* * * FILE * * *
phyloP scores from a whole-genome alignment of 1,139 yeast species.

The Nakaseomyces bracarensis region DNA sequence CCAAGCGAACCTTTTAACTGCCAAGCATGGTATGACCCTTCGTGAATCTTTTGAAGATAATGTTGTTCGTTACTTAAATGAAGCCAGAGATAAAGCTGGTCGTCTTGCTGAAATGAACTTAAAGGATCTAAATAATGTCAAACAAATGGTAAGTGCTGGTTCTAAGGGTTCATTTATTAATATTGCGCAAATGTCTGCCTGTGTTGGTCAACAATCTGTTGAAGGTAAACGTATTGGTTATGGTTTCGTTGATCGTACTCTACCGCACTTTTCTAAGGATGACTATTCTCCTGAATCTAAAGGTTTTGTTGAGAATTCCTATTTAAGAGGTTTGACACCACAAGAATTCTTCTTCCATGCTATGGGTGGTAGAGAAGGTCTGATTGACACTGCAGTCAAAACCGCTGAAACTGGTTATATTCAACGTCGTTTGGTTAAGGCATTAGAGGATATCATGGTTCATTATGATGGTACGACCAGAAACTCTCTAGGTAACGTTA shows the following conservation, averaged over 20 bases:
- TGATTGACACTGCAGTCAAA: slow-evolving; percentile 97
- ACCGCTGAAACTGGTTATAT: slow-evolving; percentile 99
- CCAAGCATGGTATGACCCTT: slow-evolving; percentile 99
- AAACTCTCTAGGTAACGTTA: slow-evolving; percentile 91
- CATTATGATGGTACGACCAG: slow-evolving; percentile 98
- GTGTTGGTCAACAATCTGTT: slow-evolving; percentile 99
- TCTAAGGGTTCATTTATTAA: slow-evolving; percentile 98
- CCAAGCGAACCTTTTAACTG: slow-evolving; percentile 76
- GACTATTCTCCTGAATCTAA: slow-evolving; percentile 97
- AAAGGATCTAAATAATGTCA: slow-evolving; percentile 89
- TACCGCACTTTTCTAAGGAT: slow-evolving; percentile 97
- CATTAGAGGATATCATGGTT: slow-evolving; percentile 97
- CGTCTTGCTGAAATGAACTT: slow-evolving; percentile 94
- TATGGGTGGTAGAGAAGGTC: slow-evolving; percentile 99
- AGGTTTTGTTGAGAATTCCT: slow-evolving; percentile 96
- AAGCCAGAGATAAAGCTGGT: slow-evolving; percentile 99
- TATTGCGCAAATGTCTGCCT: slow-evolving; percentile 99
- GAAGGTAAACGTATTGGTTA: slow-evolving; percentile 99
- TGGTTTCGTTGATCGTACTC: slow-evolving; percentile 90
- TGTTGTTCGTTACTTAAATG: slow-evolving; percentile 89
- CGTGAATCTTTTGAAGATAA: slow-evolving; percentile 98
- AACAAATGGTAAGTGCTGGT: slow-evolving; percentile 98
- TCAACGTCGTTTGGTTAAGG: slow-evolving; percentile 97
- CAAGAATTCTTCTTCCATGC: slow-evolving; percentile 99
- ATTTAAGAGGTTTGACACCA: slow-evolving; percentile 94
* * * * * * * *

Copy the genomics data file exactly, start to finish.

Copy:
phyloP scores from a whole-genome alignment of 1,139 yeast species.

The Nakaseomyces bracarensis region DNA sequence CCAAGCGAACCTTTTAACTGCCAAGCATGGTATGACCCTTCGTGAATCTTTTGAAGATAATGTTGTTCGTTACTTAAATGAAGCCAGAGATAAAGCTGGTCGTCTTGCTGAAATGAACTTAAAGGATCTAAATAATGTCAAACAAATGGTAAGTGCTGGTTCTAAGGGTTCATTTATTAATATTGCGCAAATGTCTGCCTGTGTTGGTCAACAATCTGTTGAAGGTAAACGTATTGGTTATGGTTTCGTTGATCGTACTCTACCGCACTTTTCTAAGGATGACTATTCTCCTGAATCTAAAGGTTTTGTTGAGAATTCCTATTTAAGAGGTTTGACACCACAAGAATTCTTCTTCCATGCTATGGGTGGTAGAGAAGGTCTGATTGACACTGCAGTCAAAACCGCTGAAACTGGTTATATTCAACGTCGTTTGGTTAAGGCATTAGAGGATATCATGGTTCATTATGATGGTACGACCAGAAACTCTCTAGGTAACGTTA shows the following conservation, averaged over 20 bases:
- TGATTGACACTGCAGTCAAA: slow-evolving; percentile 97
- ACCGCTGAAACTGGTTATAT: slow-evolving; percentile 99
- CCAAGCATGGTATGACCCTT: slow-evolving; percentile 99
- AAACTCTCTAGGTAACGTTA: slow-evolving; percentile 91
- CATTATGATGGTACGACCAG: slow-evolving; percentile 98
- GTGTTGGTCAACAATCTGTT: slow-evolving; percentile 99
- TCTAAGGGTTCATTTATTAA: slow-evolving; percentile 98
- CCAAGCGAACCTTTTAACTG: slow-evolving; percentile 76
- GACTATTCTCCTGAATCTAA: slow-evolving; percentile 97
- AAAGGATCTAAATAATGTCA: slow-evolving; percentile 89
- TACCGCACTTTTCTAAGGAT: slow-evolving; percentile 97
- CATTAGAGGATATCATGGTT: slow-evolving; percentile 97
- CGTCTTGCTGAAATGAACTT: slow-evolving; percentile 94
- TATGGGTGGTAGAGAAGGTC: slow-evolving; percentile 99
- AGGTTTTGTTGAGAATTCCT: slow-evolving; percentile 96
- AAGCCAGAGATAAAGCTGGT: slow-evolving; percentile 99
- TATTGCGCAAATGTCTGCCT: slow-evolving; percentile 99
- GAAGGTAAACGTATTGGTTA: slow-evolving; percentile 99
- TGGTTTCGTTGATCGTACTC: slow-evolving; percentile 90
- TGTTGTTCGTTACTTAAATG: slow-evolving; percentile 89
- CGTGAATCTTTTGAAGATAA: slow-evolving; percentile 98
- AACAAATGGTAAGTGCTGGT: slow-evolving; percentile 98
- TCAACGTCGTTTGGTTAAGG: slow-evolving; percentile 97
- CAAGAATTCTTCTTCCATGC: slow-evolving; percentile 99
- ATTTAAGAGGTTTGACACCA: slow-evolving; percentile 94